[Next Generation] Southern Arkansas University BCM hosts philosophical exchange 

During the fall semester of 2020, COVID-19 had many campus ministries on restrictions. The Baptist Collegiate Ministry (BCM) at Southern Arkansas University (SAU) took advantage of being able to be on campus and each week they set up a table with the goal of sharing the gospel. One such day, Dr. Jeremy Chamberlain stopped by and engaged the students in a conversation. Dr. Chamberlain was very cordial, but it was also revealed that he was an atheist. At the end of the conversation, he stated that if there was ever any type of forum, that he would love to be a part of it.  

In the fall of 2021, Hillyn Vardeman, one of the key leaders in the BCM at SAU, suggested that the BCM host an event that would allow for there to be an exchange of philosophies. “Students get to hear only one perspective (evolution) most of their lives and we need to give them the opportunity to hear the other side” Vardeman said. The idea would be that the event would not be a debate, but rather an opportunity for each perspective to be shared uninterrupted. Point CounterPoint was born.  

Vardeman asked Dr. Chamberlain if he would want to participate and Chris Kohlman from the ABSC (Arkansas Baptist State Convention) College + Young Leaders Team, who is well versed in apologetics, was also contacted. Both agreed to take part in the event. Three topics were decided upon: creation vs. evolution, the reason for chaos and disorder, and intelligent design. Although the topics overlapped to an extent, it provided the participants with an opportunity to come from different angles in discussion.  

On April 7, well over 200 students from SAU gathered in Foundation Hall to observe the event. Each speaker was given seven uninterrupted minutes to share their perspective. Additional time was given for each to respond to what the other had said. Michael Sandusky, the campus minister for the BCM at SAU stated, “The event went well beyond our imagination! There was great discussion between the two speakers, and the gospel was sprinkled throughout.”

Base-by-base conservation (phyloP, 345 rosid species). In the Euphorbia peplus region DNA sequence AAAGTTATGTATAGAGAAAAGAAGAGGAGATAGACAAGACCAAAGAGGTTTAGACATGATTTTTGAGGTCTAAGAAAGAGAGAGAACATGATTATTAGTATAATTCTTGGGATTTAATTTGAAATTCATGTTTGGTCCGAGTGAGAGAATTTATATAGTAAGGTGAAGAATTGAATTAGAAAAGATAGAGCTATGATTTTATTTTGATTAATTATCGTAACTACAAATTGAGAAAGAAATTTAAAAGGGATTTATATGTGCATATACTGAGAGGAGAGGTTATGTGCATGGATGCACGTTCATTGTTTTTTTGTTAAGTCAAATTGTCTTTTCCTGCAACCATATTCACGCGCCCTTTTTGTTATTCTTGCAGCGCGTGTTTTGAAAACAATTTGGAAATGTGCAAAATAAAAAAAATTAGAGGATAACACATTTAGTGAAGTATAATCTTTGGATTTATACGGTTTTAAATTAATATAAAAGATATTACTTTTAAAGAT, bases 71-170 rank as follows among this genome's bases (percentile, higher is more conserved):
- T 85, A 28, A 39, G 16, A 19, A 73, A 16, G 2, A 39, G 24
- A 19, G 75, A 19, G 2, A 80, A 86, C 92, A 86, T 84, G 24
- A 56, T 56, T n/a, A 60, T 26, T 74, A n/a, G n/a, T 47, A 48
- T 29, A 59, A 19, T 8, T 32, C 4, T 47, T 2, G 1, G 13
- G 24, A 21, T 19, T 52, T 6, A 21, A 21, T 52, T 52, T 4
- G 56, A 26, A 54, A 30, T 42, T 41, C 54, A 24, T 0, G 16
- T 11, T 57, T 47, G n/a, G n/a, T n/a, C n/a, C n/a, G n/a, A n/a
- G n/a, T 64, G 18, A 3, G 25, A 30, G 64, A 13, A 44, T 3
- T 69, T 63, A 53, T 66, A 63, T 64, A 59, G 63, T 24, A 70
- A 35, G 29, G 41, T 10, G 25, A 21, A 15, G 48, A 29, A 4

During the course of the discussion, Kohlman brought up the four philosophical questions: Who am I, where did I come from, where am I going, and what is my purpose? As students were allowed to ask questions, a student presented the question that asked Chamberlain and Kohlman to share their answers to these questions. Dr. Chamberlain’s answers aligned with how one would expect a person who did not believe in God to answer. Kohlman’s answers gave him the perfect opportunity to share a Christian perspective that gives a person purpose and hope that comes through Christ. 

It is unknown whether any students had a change of perspective concerning the issues addressed or if any students had a change of heart concerning God. What is known is that they heard the truth on these issues, and they heard that there is a God, and that God loves them and has a purpose for them. “The hope is that afterwards there were a lot of discussions that allowed students to follow up with Gospel conversations” Sandusky said.  

The event went so well that there is hope that this will become an annual event.  

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